Liam Toland: Ireland smile returns but it needs to be wider against the All Blacks
That Keith Earls and Jacob Stockdale have yet to score a try is an institutional failure
Samoa’s Kane Le’Aupepe and Chris Vui tackle Ireland’s Keith Earls during the Rugby World Cup Pool A match at the Hakatanomori Stadium in Fukuoka. Photograph: Adam Davy/PA Wire
How should rugby be played? The answer depends in what part of the world or what part of the country you are reading this. But should it?
Should we Irish continue to subject ourselves to one-out jamming a million times a match as limbs are crushed and torn. Should we continue to ignore wonderful assets out on the wings or, indeed, should we not have more ambition in how our backrow contribute when all the ball?
To answer, I wonder where you were on Sunday morning? Were you witnessing how rugby can and should be played; not by the All Blacks but by the rest of the world as represented by the Japanese in a display that was so close to perfect total rugby that Johan Cruyff himself could but admire.
Thankfully, world rugby caters for all shapes, sizes and game plans and for the first time this tournament we saw an Irish game plan executed with a bonus. When is a red card a bonus? When it’s produced after a half an hour as Ireland are 21 points up to a hapless Samoa. Only then did the Irish players have to stand up, think, adjust, take charge and power on.
Joe Schmidt was high in the stands and although messages would come on, the players would have to at least get to half-time before the boss could redirect where necessary. The question was; could they or would they?
The answer is yes and no. So much of the opening went perfectly to plan; that opening penalty kick to touch by Johnny Sexton which stole every possible inch off the pitch before an Irish lineout maul, whose variant I hadn’t seen before, tricked Samoan forwards before slipping in around the front without a glove being placed. Brilliant, but all too easy and not game management ideal for this coming weekend.
During this period of dominance certain Ireland players stepped up. Sexton obviously, but Jordan Larmour too, where his style of running, shifting forward, challenging weak shoulders, placing doubt in defenders was most akin to Japan’s style yesterday.
Take Sexton’s try, Ireland’s third. What Larmour did looked easy but don’t underestimate what he actually did. He required a huge hunger to dominate the tackle, find a weak shoulder, place the fend and then, and only then, hunt for the offload. Looks simple, but Irish players are not doing this regularly, or at least regularly enough to create the sea change required for support runners to flourish. So after 21 points and 21 minutes Ireland didn’t require any real game management as all that was planned, went to plan.
On a rare Samoan break out Robbie Henshaw, who understandably struggled throughout the fixture, timed a breakdown steal poorly and Ireland were penalised. This is an infuriating outcome for Samoa, whose entire breakout had Ireland in terrible shape, but for some reason Henshaw escaped the yellow card. Samoa went down the line and scored off the subsequent lineout. A good outcome but arguably they deserved to play against 14 Irish players for 10 minutes.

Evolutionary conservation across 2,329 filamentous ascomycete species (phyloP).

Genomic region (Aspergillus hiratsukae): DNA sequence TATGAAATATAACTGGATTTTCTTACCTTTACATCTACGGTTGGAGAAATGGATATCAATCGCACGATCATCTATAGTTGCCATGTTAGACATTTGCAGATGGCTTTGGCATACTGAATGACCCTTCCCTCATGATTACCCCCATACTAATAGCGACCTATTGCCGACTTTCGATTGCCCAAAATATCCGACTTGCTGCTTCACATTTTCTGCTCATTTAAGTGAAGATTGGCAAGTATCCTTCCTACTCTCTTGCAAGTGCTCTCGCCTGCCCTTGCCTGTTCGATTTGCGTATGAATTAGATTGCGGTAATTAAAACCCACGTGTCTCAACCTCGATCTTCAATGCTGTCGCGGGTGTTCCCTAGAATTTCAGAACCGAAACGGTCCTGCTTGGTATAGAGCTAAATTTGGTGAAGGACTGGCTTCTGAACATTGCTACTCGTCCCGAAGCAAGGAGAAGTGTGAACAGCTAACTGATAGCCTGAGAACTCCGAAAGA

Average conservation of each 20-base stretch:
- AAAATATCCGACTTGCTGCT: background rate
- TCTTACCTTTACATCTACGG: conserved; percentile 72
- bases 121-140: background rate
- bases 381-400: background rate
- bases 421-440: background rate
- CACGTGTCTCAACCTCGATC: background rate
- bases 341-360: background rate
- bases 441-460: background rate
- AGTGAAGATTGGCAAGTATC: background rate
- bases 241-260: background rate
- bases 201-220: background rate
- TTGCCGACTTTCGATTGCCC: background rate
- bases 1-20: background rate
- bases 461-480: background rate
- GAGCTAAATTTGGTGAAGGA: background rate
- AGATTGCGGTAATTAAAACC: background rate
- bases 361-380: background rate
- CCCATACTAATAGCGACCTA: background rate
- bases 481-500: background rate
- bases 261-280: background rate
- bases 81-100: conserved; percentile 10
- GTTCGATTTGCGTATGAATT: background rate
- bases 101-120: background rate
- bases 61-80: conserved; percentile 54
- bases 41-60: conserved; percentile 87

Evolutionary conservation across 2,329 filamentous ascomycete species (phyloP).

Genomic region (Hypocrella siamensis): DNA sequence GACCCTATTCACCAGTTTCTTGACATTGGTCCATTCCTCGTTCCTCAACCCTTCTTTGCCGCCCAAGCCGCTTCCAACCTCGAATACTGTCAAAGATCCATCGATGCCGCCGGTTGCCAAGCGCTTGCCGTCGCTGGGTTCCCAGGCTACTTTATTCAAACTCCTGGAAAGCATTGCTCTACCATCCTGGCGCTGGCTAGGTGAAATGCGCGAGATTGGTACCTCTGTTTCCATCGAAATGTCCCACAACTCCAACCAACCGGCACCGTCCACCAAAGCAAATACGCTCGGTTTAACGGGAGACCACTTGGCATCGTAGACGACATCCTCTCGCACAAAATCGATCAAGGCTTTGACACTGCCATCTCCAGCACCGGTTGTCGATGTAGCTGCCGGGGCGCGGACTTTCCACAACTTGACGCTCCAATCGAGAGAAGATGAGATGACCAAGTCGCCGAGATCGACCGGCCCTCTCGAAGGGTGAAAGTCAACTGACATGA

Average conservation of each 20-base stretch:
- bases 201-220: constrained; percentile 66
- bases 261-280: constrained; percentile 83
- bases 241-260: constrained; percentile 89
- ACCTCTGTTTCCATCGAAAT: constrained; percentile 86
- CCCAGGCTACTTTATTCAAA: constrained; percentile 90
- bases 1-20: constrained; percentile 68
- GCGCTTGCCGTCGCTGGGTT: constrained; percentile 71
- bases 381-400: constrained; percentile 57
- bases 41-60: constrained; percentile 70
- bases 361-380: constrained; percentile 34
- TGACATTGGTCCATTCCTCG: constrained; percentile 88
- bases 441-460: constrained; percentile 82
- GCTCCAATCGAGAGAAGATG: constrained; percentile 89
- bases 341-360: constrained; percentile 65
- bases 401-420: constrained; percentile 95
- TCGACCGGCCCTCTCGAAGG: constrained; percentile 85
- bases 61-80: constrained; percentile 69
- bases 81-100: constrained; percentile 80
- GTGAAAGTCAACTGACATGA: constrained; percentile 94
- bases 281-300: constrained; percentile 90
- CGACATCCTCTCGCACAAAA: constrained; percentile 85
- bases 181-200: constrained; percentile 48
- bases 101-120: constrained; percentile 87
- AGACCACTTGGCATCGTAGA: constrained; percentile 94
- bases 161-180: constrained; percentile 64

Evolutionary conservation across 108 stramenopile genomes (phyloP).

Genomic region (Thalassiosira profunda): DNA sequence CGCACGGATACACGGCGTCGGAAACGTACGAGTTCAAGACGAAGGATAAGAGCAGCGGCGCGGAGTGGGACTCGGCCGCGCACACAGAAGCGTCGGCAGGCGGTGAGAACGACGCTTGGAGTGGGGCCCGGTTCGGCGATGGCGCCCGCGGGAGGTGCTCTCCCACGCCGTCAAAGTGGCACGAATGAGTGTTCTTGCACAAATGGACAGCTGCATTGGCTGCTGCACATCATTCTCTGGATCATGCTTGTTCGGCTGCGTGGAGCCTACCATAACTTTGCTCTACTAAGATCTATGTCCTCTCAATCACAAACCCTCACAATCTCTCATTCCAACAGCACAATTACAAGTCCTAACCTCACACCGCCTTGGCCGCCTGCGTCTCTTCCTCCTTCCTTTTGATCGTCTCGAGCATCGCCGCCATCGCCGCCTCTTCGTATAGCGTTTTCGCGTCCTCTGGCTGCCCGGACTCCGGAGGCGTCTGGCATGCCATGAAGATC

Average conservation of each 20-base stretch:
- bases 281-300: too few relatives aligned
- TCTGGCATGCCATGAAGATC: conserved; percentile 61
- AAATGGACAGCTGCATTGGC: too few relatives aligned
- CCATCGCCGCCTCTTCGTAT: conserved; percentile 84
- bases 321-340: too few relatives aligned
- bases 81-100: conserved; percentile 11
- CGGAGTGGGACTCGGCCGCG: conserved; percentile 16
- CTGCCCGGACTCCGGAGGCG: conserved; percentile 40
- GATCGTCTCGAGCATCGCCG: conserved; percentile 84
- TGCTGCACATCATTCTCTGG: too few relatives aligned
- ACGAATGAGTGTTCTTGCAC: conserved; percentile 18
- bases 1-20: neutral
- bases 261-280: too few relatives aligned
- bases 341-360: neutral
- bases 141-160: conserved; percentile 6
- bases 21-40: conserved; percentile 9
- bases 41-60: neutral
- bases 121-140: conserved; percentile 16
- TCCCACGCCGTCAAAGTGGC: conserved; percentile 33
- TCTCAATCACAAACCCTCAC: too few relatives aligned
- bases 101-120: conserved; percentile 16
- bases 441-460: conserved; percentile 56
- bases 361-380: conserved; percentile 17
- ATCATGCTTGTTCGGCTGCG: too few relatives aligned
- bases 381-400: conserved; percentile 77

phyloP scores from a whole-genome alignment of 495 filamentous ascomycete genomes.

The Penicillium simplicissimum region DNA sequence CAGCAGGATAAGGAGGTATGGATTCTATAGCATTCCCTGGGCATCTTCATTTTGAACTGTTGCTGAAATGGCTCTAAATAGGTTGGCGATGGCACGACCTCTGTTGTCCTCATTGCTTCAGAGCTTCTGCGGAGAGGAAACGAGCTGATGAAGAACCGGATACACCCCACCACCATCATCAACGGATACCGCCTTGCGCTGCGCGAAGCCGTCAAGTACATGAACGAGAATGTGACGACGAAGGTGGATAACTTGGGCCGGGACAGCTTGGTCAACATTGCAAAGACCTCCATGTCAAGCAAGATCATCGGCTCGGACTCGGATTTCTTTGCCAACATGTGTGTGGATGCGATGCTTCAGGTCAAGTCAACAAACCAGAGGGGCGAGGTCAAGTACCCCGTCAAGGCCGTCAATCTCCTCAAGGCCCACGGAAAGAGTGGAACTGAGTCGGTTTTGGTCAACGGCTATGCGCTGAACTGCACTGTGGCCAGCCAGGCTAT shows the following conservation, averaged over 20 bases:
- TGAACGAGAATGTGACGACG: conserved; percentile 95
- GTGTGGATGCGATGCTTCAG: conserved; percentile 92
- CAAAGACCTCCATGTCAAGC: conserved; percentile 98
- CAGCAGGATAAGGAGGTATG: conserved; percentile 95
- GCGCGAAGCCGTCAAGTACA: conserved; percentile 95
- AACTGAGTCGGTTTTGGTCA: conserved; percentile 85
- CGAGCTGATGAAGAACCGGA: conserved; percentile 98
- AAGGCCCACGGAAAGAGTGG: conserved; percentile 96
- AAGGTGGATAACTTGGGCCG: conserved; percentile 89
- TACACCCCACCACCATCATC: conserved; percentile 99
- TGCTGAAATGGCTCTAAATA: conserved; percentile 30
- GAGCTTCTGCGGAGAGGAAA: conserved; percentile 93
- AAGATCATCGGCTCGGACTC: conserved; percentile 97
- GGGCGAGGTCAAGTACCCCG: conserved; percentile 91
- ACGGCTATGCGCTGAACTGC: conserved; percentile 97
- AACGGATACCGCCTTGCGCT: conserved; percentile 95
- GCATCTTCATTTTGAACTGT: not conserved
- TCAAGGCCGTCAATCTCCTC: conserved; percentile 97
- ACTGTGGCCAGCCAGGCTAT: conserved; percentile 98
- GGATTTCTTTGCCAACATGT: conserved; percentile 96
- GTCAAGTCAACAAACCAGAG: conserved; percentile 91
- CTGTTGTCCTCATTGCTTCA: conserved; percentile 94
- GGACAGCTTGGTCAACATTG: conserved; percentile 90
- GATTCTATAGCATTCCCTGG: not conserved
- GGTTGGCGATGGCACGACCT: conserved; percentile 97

Either way along came the red card and with it Ireland’s first game management challenge. So how did they cope? It’s hard to articulate in that Ireland went on to win, score another four tries and enjoy some excellent individual performances.
But it was lovely to see CJ Stander having won a breakdown steel on 52 minutes, stand up, smile and wink and moments later to see Cian Healy and Niall Scannell smiling to each other. Seven tries and happiness makes for an extremely positive week ahead for the squad where some of the work-ons look so daunting that smiles are hardly going to get us there. That said it would be impossible if they weren’t there.
Tactically there were some adventurous plays; lovely off the top lineout hands from Tadhg Beirne or some subtle tip-ons from Iain Henderson to Beirne or Stander to Tadhg Furlong, but in the period between 50 minutes and 60 minutes Ireland really narrowed and totally ignored the assets out wide.
Yes, Ireland were down a back but at the hour mark Samoa had made five times the tackles of their opponents and were ripe for plunder had Ireland showed ambition. Yes Joey Carberry’s push-through kick was pure quality for Andrew Conway but neither Keith Earls nor Jacob Stockdale have scored a try in the tournament, which is an institutional failure. And the closing scrums are a concern but everyone’s smiling again which is success.
A word on the ever evolving tackle area: red card, yellow card, penalty or nothing at all. Mitigating circumstances is certainly one element but what was Samoan hooker Seilala Lam to have done when Stockdale led with his lip into the tackle?
Lam set up in the perfect tackle technique, like an Olympic dead lifter, low hips, low shoulders and on the toes, but Stockdale was hit and a yellow card followed. Bundee Aki hit high too with less mitigating circumstances and off he went.
On Sunday, Scotland’s Jonny Gray smashed into Japan’s hooker Shota Horie with referee Ben O’Keeffe happy that it was an unfortunate clash of heads. I’ve some sympathy for this but Horie was not jamming around the edge of a ruck but standing prone in open field. There’s buckets more examples and in essence I’m confused. By the way Horie didn’t receive HIA treatment, which is even more worrying as blood streamed from his head.
PS: No doubt Japan are totally exhausted from their wonderful Scottish victory and are vulnerable to an extremely fresh South Africa, and I suppose the Samoan Manu Siva Tau war dance is good preparation for the All Black Haka!